Furthermore, rail stations and trains are controlled by the LAPD, Sheriff’s Department, Metro police and private security officers, doling out expensive citations and tickets to people who cannot afford them, let alone fare. While contributing to massive development projects, the MTA is not merely a transportation agency — it’s a real estate company and yet another police force.
Comprehensive citywide solutions that will protect communities from the undeniable consequences of market-oriented transit development include strengthening renter protections, revising California eviction laws, dramatically increasing socialized housing and community facilities near transit hubs, and forming community-developed plans to govern transit-oriented development.
The parking system operates as a regressive tax that disproportionately affects the poor; parking permits and fake “no parking” signs function as a form of hostile architecture towards visitors and poor drivers; parking spaces are often built into rent; permit parking districts privatize public streets in neighborhoods privileged enough to be able to lobby for them, while sleeping or living in cars has been largely criminalized.
The city must move away from single-occupancy vehicles as the primary source of transportation. Breaking the link between housing and parking will move us all toward a cleaner, cheaper, more efficient, and more accessible city.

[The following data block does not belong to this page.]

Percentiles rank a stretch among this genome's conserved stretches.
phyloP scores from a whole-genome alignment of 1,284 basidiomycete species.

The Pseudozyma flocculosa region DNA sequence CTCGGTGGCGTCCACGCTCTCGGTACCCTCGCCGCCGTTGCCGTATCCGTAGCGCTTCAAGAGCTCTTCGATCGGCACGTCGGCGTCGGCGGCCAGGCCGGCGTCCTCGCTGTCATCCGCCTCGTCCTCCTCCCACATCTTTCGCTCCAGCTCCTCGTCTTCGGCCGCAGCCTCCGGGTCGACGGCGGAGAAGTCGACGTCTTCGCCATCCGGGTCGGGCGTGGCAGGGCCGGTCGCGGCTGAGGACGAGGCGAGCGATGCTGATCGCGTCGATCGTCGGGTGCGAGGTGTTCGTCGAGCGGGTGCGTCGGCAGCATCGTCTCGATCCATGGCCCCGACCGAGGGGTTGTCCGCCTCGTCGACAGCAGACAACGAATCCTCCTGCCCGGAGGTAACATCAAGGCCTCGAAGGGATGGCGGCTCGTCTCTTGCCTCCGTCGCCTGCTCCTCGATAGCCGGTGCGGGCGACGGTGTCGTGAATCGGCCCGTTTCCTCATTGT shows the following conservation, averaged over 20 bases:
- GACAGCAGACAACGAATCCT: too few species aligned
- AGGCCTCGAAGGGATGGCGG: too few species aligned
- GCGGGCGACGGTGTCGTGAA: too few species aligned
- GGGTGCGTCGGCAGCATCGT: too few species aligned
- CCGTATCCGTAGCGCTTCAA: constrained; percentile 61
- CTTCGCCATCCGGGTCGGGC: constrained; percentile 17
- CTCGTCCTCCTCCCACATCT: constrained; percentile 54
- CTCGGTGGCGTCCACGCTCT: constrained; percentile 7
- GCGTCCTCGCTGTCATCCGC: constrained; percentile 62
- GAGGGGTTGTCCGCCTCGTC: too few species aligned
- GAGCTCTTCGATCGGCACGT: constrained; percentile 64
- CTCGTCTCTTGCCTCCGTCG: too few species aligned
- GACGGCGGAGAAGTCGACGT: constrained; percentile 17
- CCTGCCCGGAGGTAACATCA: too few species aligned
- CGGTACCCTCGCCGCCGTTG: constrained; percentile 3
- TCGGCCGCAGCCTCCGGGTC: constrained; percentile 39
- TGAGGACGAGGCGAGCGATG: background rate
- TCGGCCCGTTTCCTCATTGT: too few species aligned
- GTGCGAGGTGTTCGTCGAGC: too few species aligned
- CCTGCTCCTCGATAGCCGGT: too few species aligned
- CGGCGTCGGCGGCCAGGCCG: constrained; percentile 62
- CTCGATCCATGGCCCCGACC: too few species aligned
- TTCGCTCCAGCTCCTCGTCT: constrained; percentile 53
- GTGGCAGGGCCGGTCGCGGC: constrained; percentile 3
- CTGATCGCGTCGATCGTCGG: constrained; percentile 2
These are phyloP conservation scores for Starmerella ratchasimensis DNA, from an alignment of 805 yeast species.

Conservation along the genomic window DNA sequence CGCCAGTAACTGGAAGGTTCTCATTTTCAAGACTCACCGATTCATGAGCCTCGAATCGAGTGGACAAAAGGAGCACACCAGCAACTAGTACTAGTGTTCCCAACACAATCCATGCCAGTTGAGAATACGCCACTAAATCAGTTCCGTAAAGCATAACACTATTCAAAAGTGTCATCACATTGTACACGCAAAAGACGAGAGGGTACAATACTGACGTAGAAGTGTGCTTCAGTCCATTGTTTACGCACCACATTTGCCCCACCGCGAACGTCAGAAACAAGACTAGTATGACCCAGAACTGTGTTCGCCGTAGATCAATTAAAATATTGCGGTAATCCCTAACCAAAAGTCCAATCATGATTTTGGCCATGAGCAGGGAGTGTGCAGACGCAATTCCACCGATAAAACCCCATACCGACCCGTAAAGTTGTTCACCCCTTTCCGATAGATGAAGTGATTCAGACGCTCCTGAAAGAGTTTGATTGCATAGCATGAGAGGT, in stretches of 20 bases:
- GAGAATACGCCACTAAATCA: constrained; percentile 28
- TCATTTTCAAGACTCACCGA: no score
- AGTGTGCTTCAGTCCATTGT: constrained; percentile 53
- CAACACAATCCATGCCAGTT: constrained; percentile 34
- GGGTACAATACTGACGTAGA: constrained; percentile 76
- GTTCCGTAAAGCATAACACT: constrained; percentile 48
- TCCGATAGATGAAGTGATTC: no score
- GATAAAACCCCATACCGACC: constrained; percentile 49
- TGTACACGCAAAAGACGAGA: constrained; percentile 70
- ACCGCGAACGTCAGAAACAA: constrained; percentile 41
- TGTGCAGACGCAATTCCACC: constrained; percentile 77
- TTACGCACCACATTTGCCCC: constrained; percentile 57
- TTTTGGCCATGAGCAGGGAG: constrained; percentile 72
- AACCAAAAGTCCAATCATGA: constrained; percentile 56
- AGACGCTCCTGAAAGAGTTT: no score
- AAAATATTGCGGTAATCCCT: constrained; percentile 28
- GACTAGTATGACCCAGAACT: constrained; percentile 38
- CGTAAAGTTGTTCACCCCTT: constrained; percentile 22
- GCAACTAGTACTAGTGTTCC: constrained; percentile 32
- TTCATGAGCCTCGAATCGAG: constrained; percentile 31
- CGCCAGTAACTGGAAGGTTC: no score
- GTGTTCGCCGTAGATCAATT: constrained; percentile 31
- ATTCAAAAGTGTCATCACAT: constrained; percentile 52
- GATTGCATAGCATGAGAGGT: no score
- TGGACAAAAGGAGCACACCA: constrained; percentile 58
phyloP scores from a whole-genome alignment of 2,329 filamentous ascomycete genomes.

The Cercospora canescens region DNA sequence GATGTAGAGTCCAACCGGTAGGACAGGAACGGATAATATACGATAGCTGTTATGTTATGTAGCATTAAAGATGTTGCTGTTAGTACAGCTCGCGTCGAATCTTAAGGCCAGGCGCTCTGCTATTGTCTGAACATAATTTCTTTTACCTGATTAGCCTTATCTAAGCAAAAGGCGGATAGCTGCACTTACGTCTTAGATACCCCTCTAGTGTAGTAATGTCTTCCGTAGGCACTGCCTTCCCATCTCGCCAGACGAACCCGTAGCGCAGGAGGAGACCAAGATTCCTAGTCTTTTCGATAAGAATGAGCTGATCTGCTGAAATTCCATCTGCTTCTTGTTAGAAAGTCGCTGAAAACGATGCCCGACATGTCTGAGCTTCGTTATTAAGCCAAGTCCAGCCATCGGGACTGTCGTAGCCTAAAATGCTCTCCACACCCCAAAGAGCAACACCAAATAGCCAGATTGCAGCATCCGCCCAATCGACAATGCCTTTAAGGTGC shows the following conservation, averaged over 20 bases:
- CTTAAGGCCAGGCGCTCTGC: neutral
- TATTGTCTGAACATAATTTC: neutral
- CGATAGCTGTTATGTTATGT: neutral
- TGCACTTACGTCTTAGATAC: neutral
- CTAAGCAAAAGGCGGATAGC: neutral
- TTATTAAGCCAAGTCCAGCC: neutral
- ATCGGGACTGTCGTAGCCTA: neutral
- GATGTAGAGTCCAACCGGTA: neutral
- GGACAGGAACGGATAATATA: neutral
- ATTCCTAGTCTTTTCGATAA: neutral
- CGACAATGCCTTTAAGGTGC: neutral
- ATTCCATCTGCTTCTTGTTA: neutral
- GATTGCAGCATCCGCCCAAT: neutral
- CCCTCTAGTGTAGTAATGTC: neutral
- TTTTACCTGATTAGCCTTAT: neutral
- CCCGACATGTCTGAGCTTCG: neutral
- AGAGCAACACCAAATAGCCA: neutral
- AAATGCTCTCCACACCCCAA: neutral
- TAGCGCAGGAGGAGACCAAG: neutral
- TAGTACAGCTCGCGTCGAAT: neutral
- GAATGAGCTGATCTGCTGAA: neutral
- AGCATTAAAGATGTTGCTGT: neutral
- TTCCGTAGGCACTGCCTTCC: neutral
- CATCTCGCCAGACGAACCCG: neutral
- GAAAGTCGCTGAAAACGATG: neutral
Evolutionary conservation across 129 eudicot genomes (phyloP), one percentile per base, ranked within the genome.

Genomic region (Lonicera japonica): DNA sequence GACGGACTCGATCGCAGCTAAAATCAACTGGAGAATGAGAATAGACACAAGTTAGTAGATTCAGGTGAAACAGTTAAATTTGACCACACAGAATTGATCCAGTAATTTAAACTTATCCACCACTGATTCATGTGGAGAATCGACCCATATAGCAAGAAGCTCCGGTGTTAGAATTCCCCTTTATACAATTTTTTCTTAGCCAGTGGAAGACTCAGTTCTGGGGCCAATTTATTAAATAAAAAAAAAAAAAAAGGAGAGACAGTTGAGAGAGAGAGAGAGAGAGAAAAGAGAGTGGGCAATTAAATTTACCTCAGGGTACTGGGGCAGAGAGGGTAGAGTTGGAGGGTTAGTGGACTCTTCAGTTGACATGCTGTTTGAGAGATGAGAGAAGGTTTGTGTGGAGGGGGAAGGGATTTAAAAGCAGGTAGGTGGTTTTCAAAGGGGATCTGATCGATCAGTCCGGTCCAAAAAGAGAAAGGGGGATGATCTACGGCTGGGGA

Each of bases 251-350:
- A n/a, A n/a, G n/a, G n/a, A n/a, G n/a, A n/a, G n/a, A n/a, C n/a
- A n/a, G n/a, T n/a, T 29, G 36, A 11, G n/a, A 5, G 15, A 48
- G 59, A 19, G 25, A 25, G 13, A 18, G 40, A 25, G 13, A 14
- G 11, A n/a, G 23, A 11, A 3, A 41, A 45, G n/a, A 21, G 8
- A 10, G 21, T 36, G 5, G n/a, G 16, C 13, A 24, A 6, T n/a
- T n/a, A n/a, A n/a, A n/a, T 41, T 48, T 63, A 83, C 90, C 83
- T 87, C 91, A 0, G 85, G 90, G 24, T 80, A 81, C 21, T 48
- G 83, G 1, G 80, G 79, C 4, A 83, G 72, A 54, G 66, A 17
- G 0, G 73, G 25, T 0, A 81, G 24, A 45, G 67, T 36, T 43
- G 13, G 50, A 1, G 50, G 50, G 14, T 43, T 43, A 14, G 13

Shared, noncommercial spaces provide meeting places, access to nature in the city, and connections between neighborhoods — they should be numerous, robust, and truly available to everyone. More than half of Los Angeles residents live more than 10 minutes from a park; sidewalks are hazardous, narrow, or nonexistent; and policing and hostile architecture have made some parks unwelcoming and unsafe for many residents, especially those without shelter.
We must preserve, expand, and improve communal spaces, and champion them as the most democratic places in our cities. We must defend and promote universal access to these spaces, and reject all attempts to police, gate, obstruct, or privatize them.